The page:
The Unkindest Cut Of All: Nebraskan Woman Charged With Conspiracy To Assault Herself In Bizarre Effort to Avoid Probation Appointment

Jessalyn Stierwalt, 21, really really did not want to make her probation appointment. Stierwalt had been drinking and came up with a plan: to have two friends stab her in the stomach. That way the probation officer would not find out she had been drinking.


The three women are now charged. Stierwalt was treated for stab wounds in her shoulder and abdomen. She is looking at five years now on a novel charge: conspiracy to commit assault (on herself).

She said that she needed time to sober up. It appears that not drinking, drinking after the appointment, or missing the appointment (and facing the penalty) were not viewed as more viable options.

The idea of a conspiracy to assault oneself is fascinating. Presumably every suicide would (if not separately made a crime) would be an assault on oneself. Does this mean that she can address herself as part of the victim statement before sentencing?

Source: Beatrice Daily Sun

11 thoughts on “The Unkindest Cut Of All: Nebraskan Woman Charged With Conspiracy To Assault Herself In Bizarre Effort to Avoid Probation Appointment

  1. “Does this mean that she can address herself as part of the victim statement before sentencing?”

    Cracked me up on so many levels. Weren’t there enough things to rightfully charge her with other than conspiracy? Why is it that prosecutors and police are so willing to go out of their way to punish people excessively via stretching the Law? The woman, an alcoholic, did the kind of typically stupid things addicts do. Unfortunately, the Law also did the kind of typically stupid things done by those who would impose their self-righteousness upon individuals, without the simplest attempt at empathy or understanding.

  2. Say what? Conspiracy is the only charge that they could come up with…Why are the others charged when this was clearly a consensual act? From what I have read…it appears consensual….Now filing a false police report would come to ind….

  3. “Does this mean that she can address herself as part of the victim statement before sentencing?”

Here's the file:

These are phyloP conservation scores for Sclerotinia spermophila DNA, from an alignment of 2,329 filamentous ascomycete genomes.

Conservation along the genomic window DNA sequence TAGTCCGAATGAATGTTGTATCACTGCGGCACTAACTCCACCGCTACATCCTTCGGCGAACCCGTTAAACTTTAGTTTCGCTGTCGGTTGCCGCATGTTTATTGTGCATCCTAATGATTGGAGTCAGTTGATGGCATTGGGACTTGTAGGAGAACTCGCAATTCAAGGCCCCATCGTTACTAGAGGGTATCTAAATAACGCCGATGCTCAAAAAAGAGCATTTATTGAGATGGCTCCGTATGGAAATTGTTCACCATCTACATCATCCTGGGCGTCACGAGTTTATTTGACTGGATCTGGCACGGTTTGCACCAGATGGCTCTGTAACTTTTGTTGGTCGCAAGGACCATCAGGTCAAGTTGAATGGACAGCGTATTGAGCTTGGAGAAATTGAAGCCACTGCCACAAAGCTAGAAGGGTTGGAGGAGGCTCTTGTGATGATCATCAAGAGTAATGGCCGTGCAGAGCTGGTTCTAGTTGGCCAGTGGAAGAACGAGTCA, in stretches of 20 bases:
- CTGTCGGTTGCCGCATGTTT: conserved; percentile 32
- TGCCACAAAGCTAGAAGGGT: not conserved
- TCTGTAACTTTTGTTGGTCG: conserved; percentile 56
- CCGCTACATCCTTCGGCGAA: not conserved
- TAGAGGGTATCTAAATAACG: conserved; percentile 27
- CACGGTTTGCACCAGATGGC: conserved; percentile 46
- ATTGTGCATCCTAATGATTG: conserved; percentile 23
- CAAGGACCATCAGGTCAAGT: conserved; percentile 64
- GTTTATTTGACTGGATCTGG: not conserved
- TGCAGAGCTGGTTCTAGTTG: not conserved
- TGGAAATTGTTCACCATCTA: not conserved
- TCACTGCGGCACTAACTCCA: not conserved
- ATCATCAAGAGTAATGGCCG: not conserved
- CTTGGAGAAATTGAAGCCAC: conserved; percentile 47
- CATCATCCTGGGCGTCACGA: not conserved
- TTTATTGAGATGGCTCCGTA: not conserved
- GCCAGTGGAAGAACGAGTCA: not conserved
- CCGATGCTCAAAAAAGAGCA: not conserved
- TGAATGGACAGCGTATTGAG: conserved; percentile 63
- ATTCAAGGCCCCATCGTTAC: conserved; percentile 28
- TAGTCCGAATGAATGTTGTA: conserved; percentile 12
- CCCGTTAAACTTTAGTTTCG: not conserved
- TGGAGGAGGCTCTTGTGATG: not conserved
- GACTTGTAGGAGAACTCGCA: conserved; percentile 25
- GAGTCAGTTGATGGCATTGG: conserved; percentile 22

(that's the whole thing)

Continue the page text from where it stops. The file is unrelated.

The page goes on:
Actually, I can see how apologizing to yourself for making a mistake could be cathartic.

    That said, isn’t this a case of the crime containing it’s own punishment?

  4. I argued essentially this exact issue in the Kansas Supreme Court and got the conviction reversed. My client was in a gunfight, and the other shooter missed my client and hit a bystander. My client was convicted of aiding and abetting the other shooter’s attempted murder. But that attempted murder was the attempted murder of my client, with the intent following the bullet to the actual victim. I need to get a copy of that case for my files. I was proud of that one.

  5. This is a quick follow up to my prior post. I don’t think i clearly explained the legal theory on which the state charged my client of aiding and abetting his own (failed) suicide:

    • The case involved a shootout between my client and a rival gang, in which one of the rival gang’s bullets, intended for my client, hit and killed a bystander.
    • There is a line of cases under which my client, by participating in a public shooting duel, could have been convicted of aiding and abetting a reckless homicide of the bystander.
    • But rather than use this theory, the state charged my client with aiding and abetting his adversary’s intentional homicide on the theory that:
    – The adversary intended to kill my client.
    – The adversary killed a bystander instead.
    – The adversary’s intent to kill my client “followed the bullet” via the doctrine of transferred intent, and thus, the killing of the bystander was an intentional homicide.
    – My client, by participating in the public shootout, aided and abetted that intentional homicide.

    A jury convicted. I got the conviction reversed, arguing that my client was essentially convicted of aiding and abetting his own attempted murder, i.e., aiding and abetting an attempted suicide, since the original intent to kill was directed at my client.

    The Kansas Supreme Court reversed, I believe on the grounds that this was ridiculous on its face. The opinion was unpublished. I need to get a copy for my files.

Comments are closed.